After a quick break for dinner and socializing, the landing page is almost done. It was easy thanks to Unbounce. We're still tweaking a more detailed survey that we plan to send to the folks that gave us follow up information on the previous survey, but that should be done soon. We're also working on a Startup Canvas to draw out information that we'll need for our presentation tomorrow.
Relocated to Hashrocket Chicago for a change of pace and better chance of getting Rob's laptop online. (I also wanted to pick up some yummy raw food at French Market before they closed.)
Now we're talking about followup to the survey results, which indicate enough interest in the core hypothesis.
A quick look at the list of deliverables for tomorrow indicates that we need to boil the information we've collected so far:
- Make a clear statement of business assumptions (i.e. problem, business model, etc.).
- Validate or refute assumptions based upon user or customer feedback.
- Create a clear MVP (or MVP spec) that sheds light on assumptions via real data.
We're thinking our MVP (Minimum Viable Product) might simply consist of an ad campaign and a landing page to collect information about our champions.
After a tough iteration, we finally agreed on a survey for restaurant owners. We needed to validate the questions in some way, so I called up my friend Guy, who owns a local Thai restaurant in Jacksonville. We got some interesting insights from the conversation, especially around the importance of competitors within a 5 mile radius.
Now we're trying to figure out if the data collected means we need to "pivot" from our original concept.
1:35pm Saturday, Nov 6
Bernhard Kappe is mentoring our team and telling us to not put the cart before the horse. We need to determine that people have the problem we've identified before we propose the solution that we're discussing. Where is the pain?
The group believes the pain is there for the consumer. For the restauranteur, we don't know and we need to find out.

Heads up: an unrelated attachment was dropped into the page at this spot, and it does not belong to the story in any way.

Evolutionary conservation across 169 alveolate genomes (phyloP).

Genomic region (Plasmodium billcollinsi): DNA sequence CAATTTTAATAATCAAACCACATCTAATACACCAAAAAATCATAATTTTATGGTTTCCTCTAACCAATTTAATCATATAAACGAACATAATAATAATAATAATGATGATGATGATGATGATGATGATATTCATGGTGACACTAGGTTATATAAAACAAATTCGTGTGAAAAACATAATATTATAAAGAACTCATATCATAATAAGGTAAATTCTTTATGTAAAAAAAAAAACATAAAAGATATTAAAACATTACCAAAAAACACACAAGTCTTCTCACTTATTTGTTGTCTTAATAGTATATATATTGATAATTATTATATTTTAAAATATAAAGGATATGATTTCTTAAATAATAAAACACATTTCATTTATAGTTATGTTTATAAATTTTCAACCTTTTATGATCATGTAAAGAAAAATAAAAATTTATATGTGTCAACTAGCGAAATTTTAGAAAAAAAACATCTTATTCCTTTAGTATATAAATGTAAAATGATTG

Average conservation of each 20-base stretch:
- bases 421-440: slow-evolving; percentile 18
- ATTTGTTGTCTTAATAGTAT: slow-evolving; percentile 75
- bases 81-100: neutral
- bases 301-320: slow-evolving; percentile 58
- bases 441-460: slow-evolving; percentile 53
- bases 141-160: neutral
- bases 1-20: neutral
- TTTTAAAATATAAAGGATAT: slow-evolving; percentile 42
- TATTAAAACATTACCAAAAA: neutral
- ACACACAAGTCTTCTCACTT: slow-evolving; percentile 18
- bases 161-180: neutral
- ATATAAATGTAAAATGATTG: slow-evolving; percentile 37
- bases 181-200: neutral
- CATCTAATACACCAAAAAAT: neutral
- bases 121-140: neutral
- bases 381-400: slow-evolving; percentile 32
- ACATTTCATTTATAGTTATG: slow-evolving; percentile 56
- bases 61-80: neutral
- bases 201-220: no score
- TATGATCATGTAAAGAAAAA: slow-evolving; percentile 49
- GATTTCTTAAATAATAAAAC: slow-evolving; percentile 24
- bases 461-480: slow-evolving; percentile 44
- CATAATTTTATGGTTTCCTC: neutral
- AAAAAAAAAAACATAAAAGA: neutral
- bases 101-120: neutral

1:11pm Saturday, Nov 6
I'm currently participating in Lean Startup Machine, a weekend-long startup competition that conforms to Lean Startup principles, a method of using customer feedback to rapidly iterate your product to reach product/market fit.
Eric Ries kicked off Friday evening's event followed by networking and pitches. Kevin Taylor of Obtiva advised us to leave Agile practices for when fea Brant Cooper and Patrick Vlaskovits, authors of The Entrepreneur's Guide to Customer Development also gave brief presentations and are functioning as team mentors for the duration. Participants selected ideas and formed teams to work on their project over the weekend. On Sunday, teams will pitch their business and Minimum Viable Product to a panel of well-known entrepreneurs for cash and mentoring.
I pitched my idea and enough people liked it that I am now leading a startup team. The root of the concept is the lack of cuisine diversity within particular neighborhoods and suburbs. My gut (haha) says that there is pent-up demand that would make itself manifest if given the right vehicle. The backstory is that for at least a few years I've been ranting about the pathetic fact that there is no Indian food near Jacksonville Beach. We have to drive at least 20-30 minutes to the Baymeadows area of South Jacksonville, where there are at least half-a-dozen Indian restaurants.
Our hypothesis is currently split in two parts:
- Customers with pent-up demand will pledge seed money to attract a particular type of restaurant to their neighborhood.
Restaurant entrepreneurs will be inspired by a successful campaign to open a restaurant that fulfills customer demand.
It's been a lot of fun so far. My teammates and I are currently trying to validate the first hypothesis and the assumptions behind it using a quick 4-question survey.